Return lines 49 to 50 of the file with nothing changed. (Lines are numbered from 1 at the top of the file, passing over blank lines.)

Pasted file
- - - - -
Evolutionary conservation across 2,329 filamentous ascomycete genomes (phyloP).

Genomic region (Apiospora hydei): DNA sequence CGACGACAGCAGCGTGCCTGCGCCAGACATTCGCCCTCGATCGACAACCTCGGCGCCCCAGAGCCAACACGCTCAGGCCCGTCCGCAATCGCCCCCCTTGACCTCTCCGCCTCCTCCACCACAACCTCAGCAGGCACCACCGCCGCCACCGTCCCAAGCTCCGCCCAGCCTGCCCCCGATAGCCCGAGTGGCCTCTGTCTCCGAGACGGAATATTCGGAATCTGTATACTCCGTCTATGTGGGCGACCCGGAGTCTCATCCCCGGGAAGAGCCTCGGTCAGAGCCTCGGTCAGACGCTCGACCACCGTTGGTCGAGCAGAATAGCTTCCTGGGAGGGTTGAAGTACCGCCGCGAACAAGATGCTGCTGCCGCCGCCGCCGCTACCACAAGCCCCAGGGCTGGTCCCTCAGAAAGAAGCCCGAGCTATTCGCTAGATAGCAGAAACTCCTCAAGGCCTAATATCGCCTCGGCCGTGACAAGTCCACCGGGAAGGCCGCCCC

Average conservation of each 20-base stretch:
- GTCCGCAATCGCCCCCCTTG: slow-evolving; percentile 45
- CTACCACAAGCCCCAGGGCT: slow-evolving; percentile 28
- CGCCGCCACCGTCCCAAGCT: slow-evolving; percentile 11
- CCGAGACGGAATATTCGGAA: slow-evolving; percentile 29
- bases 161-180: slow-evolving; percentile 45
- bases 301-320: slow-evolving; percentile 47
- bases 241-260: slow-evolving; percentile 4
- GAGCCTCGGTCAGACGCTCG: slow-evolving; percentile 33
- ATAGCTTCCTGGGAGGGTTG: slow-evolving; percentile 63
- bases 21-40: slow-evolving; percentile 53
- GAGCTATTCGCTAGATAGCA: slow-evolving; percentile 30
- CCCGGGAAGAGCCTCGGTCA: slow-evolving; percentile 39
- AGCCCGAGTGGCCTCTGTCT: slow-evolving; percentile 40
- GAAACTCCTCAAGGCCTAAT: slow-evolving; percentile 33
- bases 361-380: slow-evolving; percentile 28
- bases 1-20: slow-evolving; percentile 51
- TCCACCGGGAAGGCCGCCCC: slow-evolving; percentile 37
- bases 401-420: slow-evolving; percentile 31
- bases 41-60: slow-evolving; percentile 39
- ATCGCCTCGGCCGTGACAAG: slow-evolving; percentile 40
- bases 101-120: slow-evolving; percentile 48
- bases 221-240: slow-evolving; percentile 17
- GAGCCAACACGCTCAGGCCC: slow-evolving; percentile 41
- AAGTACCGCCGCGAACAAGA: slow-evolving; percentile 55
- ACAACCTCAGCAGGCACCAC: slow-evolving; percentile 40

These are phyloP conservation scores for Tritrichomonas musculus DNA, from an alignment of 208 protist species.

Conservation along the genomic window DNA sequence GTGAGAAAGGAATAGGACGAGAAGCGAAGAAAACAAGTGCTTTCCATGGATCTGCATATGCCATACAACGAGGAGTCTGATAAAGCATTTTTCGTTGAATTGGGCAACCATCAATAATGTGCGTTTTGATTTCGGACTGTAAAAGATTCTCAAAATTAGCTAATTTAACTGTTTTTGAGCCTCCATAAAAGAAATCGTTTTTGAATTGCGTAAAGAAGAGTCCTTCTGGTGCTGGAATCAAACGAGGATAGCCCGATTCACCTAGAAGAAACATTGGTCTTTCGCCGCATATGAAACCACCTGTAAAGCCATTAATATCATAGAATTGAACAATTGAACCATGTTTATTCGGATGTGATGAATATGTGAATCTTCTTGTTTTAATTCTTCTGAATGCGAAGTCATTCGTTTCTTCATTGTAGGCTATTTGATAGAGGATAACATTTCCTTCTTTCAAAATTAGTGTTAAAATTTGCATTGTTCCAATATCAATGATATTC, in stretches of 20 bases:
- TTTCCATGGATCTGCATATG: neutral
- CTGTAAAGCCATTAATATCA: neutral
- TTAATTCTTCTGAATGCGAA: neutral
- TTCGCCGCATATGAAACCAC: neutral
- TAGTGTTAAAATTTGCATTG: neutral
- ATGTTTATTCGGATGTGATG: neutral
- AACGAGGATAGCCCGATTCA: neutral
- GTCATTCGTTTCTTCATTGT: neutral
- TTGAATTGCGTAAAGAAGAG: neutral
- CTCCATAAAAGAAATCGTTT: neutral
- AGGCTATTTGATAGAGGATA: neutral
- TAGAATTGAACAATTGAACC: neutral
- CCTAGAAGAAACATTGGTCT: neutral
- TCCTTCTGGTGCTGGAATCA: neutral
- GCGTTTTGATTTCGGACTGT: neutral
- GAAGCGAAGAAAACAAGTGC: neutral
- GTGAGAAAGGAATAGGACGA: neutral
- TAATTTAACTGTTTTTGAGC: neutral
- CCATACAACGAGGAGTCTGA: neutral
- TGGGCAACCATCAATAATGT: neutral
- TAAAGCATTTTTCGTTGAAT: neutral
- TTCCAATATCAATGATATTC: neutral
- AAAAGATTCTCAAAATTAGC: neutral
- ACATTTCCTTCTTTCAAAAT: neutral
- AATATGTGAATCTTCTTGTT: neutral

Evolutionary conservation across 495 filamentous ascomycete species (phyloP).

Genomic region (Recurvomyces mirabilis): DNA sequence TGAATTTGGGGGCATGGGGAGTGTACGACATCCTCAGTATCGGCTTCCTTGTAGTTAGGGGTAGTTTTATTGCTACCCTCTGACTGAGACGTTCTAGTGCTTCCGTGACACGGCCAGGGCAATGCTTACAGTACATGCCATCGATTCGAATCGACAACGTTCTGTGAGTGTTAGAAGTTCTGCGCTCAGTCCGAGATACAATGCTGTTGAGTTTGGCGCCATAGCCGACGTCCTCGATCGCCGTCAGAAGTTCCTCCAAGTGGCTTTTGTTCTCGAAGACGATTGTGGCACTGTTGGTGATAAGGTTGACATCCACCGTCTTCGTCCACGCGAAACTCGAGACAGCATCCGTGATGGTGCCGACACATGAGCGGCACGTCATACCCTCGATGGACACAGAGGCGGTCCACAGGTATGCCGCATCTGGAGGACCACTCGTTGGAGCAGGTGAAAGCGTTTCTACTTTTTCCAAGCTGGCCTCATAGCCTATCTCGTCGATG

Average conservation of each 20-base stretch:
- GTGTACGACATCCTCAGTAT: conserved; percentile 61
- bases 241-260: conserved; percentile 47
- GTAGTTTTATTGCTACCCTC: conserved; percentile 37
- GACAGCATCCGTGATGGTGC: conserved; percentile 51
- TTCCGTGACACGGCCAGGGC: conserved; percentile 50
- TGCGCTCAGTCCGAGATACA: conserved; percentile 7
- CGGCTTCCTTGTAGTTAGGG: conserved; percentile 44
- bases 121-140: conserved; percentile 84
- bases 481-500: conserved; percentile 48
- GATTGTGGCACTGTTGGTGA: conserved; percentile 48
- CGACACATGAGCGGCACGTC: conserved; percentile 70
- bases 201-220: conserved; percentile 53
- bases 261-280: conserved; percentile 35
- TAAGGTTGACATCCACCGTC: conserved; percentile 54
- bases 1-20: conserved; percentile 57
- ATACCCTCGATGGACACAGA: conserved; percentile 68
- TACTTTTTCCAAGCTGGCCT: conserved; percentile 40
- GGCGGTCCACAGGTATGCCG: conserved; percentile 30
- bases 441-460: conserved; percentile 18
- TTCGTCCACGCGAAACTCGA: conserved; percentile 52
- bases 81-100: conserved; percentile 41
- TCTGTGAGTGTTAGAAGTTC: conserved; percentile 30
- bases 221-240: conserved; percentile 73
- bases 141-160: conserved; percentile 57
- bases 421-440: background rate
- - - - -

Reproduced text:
- CCATACAACGAGGAGTCTGA: neutral
- TGGGCAACCATCAATAATGT: neutral